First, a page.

The impact of a structured exercise programme upon cognitive function in Chronic Fatigue Syndrome patients, by Paweł Zalewski, Sławomir Kujawski, Malwina Tudorowska, Karl Morten, Małgorzata Tafil-Klawe, Jacek J. Klawe, James Strong, Fernando Estevez-Lopez, Modra Murovska, Julia L. Newton and the European Network on ME/CFS (EUROMENE) in Brain Sciences Vol 10, #1, p 4, Dec 2019
Cognitive function disturbance is a frequently described symptom of myalgic encephalomyelitis/ chronic fatigue syndrome (ME/CFS). In this study, the effects of a structured exercise programme (SEP) upon cognitive function in ME/CFS patients was examined.
Out of the 53 ME/CFS patients initiating SEP 34 (64%) completed the 16 week programme. Cognitive function was assessed using a computerized battery test consisting of a Simple Reaction Time (SRT) (repeated three times) and Choice Reaction Time (CRT) measurements, a Visual Attention Test (VAT) and a Delayed Matching to Sample (DMS) assessment.
Statistically significant improvement was noted in the third attempt to SRT in reaction time for correct answers, p=0.045, r=0.24. Moreover, significant improvement was noted in VAT reaction time, number of correct answers and errors committed, p=0.02, omega=0.03, p=0.007, r=0.34 and p=0.004, r=0.35, respectively. Non-significant changes were noted in other cognitive tests.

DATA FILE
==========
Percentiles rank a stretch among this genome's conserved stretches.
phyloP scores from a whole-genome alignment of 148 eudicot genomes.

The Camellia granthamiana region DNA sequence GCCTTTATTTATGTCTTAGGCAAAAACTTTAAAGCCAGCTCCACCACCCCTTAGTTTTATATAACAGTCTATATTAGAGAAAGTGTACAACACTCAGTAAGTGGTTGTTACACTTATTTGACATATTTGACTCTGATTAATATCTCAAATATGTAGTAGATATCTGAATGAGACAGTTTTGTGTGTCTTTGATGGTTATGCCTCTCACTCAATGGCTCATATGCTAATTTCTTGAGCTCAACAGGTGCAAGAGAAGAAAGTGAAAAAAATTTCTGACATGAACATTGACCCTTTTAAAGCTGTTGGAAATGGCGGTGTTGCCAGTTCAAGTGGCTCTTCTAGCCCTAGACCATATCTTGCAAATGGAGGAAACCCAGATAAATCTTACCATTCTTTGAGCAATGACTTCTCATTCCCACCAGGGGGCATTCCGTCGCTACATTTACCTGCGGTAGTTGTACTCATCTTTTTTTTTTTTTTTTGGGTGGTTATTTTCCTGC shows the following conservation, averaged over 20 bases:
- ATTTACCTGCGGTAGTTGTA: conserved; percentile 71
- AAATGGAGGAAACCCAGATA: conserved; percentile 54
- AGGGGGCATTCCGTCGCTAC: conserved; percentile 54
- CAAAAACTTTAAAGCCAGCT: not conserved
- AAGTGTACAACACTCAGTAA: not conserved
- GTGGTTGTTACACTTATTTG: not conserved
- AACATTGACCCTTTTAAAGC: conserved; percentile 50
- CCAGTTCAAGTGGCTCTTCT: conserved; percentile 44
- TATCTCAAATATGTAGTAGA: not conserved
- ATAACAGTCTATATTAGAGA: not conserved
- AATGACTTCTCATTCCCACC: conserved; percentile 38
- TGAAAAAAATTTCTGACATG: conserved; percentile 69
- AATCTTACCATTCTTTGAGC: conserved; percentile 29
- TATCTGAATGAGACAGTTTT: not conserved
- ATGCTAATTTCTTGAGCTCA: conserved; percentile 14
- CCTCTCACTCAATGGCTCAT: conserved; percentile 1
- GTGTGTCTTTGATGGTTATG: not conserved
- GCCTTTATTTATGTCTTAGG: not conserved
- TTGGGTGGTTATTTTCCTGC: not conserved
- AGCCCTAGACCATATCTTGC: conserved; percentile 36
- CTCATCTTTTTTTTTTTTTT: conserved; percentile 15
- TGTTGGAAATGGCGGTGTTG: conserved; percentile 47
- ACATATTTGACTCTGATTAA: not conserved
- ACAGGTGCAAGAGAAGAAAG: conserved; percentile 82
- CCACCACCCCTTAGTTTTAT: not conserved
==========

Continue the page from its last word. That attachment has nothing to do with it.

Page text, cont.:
A substantial number of participants were unwilling or unable to complete the exercise programme. ME/CFS patients able to complete the SEP showed improved visual attention both in terms of reaction time and correctness of responses and processing speed of simple visual stimuli.
Comment on Science4ME blog:
69 patients identified with Fukuda diagnosis, only 34 were able to complete C-PET and exercise program. No control group. A range of cognitive tests on the 34 showed some improvement in average performance after the activity program on a few of the tests relating to reaction time and accuracy, but the results were not significant when corrected for multiple comparisons. Despite this, the authors claim exercise is effective in improving cognitive function for some CFS patients.